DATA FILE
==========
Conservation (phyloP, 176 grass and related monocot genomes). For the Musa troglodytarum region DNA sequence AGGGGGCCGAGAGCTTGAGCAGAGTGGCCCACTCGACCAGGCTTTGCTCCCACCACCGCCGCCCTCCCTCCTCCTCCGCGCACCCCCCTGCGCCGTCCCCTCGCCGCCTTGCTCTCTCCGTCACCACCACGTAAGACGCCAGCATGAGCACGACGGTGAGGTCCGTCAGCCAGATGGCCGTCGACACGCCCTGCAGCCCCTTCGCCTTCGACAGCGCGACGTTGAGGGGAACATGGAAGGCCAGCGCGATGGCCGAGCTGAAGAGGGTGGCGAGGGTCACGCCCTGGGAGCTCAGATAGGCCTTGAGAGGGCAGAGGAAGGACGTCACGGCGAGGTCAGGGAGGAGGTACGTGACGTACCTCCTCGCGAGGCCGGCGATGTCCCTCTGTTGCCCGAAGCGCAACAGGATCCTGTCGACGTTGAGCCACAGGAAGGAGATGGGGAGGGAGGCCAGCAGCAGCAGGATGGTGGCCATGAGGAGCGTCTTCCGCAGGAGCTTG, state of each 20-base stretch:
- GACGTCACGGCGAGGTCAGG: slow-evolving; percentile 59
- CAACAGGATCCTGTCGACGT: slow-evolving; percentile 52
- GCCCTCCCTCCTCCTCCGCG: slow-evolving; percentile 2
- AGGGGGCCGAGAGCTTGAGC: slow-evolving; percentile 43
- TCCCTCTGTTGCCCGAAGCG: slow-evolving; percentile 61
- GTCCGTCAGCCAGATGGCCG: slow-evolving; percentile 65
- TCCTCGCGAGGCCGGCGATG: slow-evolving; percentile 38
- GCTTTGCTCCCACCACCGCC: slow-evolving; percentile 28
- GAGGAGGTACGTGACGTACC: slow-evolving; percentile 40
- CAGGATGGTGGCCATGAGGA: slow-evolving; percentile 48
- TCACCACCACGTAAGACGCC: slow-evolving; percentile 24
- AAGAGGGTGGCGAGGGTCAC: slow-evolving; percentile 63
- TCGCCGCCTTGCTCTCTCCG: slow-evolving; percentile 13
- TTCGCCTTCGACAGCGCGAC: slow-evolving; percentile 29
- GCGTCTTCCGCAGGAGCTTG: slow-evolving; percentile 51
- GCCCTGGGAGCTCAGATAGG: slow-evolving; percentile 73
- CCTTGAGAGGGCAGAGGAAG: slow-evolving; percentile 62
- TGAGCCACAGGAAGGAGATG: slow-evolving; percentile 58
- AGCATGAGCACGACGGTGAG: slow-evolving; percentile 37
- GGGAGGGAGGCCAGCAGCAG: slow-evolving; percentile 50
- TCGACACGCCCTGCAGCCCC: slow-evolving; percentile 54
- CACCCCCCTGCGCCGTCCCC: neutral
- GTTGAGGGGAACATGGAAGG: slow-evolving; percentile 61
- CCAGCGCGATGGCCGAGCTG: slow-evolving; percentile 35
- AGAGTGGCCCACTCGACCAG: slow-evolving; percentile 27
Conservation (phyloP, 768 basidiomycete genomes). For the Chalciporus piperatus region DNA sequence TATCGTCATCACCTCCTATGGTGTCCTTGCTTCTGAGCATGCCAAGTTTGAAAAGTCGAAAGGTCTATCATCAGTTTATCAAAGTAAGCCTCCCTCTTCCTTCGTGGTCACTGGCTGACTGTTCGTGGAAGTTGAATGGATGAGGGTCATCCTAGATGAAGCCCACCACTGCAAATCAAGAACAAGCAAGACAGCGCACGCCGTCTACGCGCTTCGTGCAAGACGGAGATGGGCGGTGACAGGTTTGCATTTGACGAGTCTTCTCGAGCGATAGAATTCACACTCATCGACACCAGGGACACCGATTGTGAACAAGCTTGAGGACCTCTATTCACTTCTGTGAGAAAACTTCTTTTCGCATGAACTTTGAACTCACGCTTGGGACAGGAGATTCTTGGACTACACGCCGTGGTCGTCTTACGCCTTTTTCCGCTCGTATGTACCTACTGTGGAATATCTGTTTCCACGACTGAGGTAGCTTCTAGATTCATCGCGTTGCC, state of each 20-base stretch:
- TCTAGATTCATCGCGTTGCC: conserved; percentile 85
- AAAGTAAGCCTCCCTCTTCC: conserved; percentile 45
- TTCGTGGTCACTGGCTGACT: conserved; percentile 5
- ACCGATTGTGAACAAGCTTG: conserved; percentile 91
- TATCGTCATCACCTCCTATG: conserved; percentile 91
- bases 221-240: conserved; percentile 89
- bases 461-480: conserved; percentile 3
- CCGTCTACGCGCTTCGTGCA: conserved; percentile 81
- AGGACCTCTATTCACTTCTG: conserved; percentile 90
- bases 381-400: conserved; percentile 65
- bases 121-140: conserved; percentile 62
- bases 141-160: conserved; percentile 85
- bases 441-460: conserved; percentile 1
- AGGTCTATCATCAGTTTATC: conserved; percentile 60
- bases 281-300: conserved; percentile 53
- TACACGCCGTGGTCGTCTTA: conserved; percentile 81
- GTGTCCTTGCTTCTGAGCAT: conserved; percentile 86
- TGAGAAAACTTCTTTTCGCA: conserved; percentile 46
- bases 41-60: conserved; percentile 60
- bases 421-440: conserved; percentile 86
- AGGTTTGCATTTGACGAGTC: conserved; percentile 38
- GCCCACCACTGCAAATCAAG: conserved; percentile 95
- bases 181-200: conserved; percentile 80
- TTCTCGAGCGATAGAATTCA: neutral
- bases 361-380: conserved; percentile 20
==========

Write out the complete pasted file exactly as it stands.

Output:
Conservation (phyloP, 176 grass and related monocot genomes). For the Musa troglodytarum region DNA sequence AGGGGGCCGAGAGCTTGAGCAGAGTGGCCCACTCGACCAGGCTTTGCTCCCACCACCGCCGCCCTCCCTCCTCCTCCGCGCACCCCCCTGCGCCGTCCCCTCGCCGCCTTGCTCTCTCCGTCACCACCACGTAAGACGCCAGCATGAGCACGACGGTGAGGTCCGTCAGCCAGATGGCCGTCGACACGCCCTGCAGCCCCTTCGCCTTCGACAGCGCGACGTTGAGGGGAACATGGAAGGCCAGCGCGATGGCCGAGCTGAAGAGGGTGGCGAGGGTCACGCCCTGGGAGCTCAGATAGGCCTTGAGAGGGCAGAGGAAGGACGTCACGGCGAGGTCAGGGAGGAGGTACGTGACGTACCTCCTCGCGAGGCCGGCGATGTCCCTCTGTTGCCCGAAGCGCAACAGGATCCTGTCGACGTTGAGCCACAGGAAGGAGATGGGGAGGGAGGCCAGCAGCAGCAGGATGGTGGCCATGAGGAGCGTCTTCCGCAGGAGCTTG, state of each 20-base stretch:
- GACGTCACGGCGAGGTCAGG: slow-evolving; percentile 59
- CAACAGGATCCTGTCGACGT: slow-evolving; percentile 52
- GCCCTCCCTCCTCCTCCGCG: slow-evolving; percentile 2
- AGGGGGCCGAGAGCTTGAGC: slow-evolving; percentile 43
- TCCCTCTGTTGCCCGAAGCG: slow-evolving; percentile 61
- GTCCGTCAGCCAGATGGCCG: slow-evolving; percentile 65
- TCCTCGCGAGGCCGGCGATG: slow-evolving; percentile 38
- GCTTTGCTCCCACCACCGCC: slow-evolving; percentile 28
- GAGGAGGTACGTGACGTACC: slow-evolving; percentile 40
- CAGGATGGTGGCCATGAGGA: slow-evolving; percentile 48
- TCACCACCACGTAAGACGCC: slow-evolving; percentile 24
- AAGAGGGTGGCGAGGGTCAC: slow-evolving; percentile 63
- TCGCCGCCTTGCTCTCTCCG: slow-evolving; percentile 13
- TTCGCCTTCGACAGCGCGAC: slow-evolving; percentile 29
- GCGTCTTCCGCAGGAGCTTG: slow-evolving; percentile 51
- GCCCTGGGAGCTCAGATAGG: slow-evolving; percentile 73
- CCTTGAGAGGGCAGAGGAAG: slow-evolving; percentile 62
- TGAGCCACAGGAAGGAGATG: slow-evolving; percentile 58
- AGCATGAGCACGACGGTGAG: slow-evolving; percentile 37
- GGGAGGGAGGCCAGCAGCAG: slow-evolving; percentile 50
- TCGACACGCCCTGCAGCCCC: slow-evolving; percentile 54
- CACCCCCCTGCGCCGTCCCC: neutral
- GTTGAGGGGAACATGGAAGG: slow-evolving; percentile 61
- CCAGCGCGATGGCCGAGCTG: slow-evolving; percentile 35
- AGAGTGGCCCACTCGACCAG: slow-evolving; percentile 27
Conservation (phyloP, 768 basidiomycete genomes). For the Chalciporus piperatus region DNA sequence TATCGTCATCACCTCCTATGGTGTCCTTGCTTCTGAGCATGCCAAGTTTGAAAAGTCGAAAGGTCTATCATCAGTTTATCAAAGTAAGCCTCCCTCTTCCTTCGTGGTCACTGGCTGACTGTTCGTGGAAGTTGAATGGATGAGGGTCATCCTAGATGAAGCCCACCACTGCAAATCAAGAACAAGCAAGACAGCGCACGCCGTCTACGCGCTTCGTGCAAGACGGAGATGGGCGGTGACAGGTTTGCATTTGACGAGTCTTCTCGAGCGATAGAATTCACACTCATCGACACCAGGGACACCGATTGTGAACAAGCTTGAGGACCTCTATTCACTTCTGTGAGAAAACTTCTTTTCGCATGAACTTTGAACTCACGCTTGGGACAGGAGATTCTTGGACTACACGCCGTGGTCGTCTTACGCCTTTTTCCGCTCGTATGTACCTACTGTGGAATATCTGTTTCCACGACTGAGGTAGCTTCTAGATTCATCGCGTTGCC, state of each 20-base stretch:
- TCTAGATTCATCGCGTTGCC: conserved; percentile 85
- AAAGTAAGCCTCCCTCTTCC: conserved; percentile 45
- TTCGTGGTCACTGGCTGACT: conserved; percentile 5
- ACCGATTGTGAACAAGCTTG: conserved; percentile 91
- TATCGTCATCACCTCCTATG: conserved; percentile 91
- bases 221-240: conserved; percentile 89
- bases 461-480: conserved; percentile 3
- CCGTCTACGCGCTTCGTGCA: conserved; percentile 81
- AGGACCTCTATTCACTTCTG: conserved; percentile 90
- bases 381-400: conserved; percentile 65
- bases 121-140: conserved; percentile 62
- bases 141-160: conserved; percentile 85
- bases 441-460: conserved; percentile 1
- AGGTCTATCATCAGTTTATC: conserved; percentile 60
- bases 281-300: conserved; percentile 53
- TACACGCCGTGGTCGTCTTA: conserved; percentile 81
- GTGTCCTTGCTTCTGAGCAT: conserved; percentile 86
- TGAGAAAACTTCTTTTCGCA: conserved; percentile 46
- bases 41-60: conserved; percentile 60
- bases 421-440: conserved; percentile 86
- AGGTTTGCATTTGACGAGTC: conserved; percentile 38
- GCCCACCACTGCAAATCAAG: conserved; percentile 95
- bases 181-200: conserved; percentile 80
- TTCTCGAGCGATAGAATTCA: neutral
- bases 361-380: conserved; percentile 20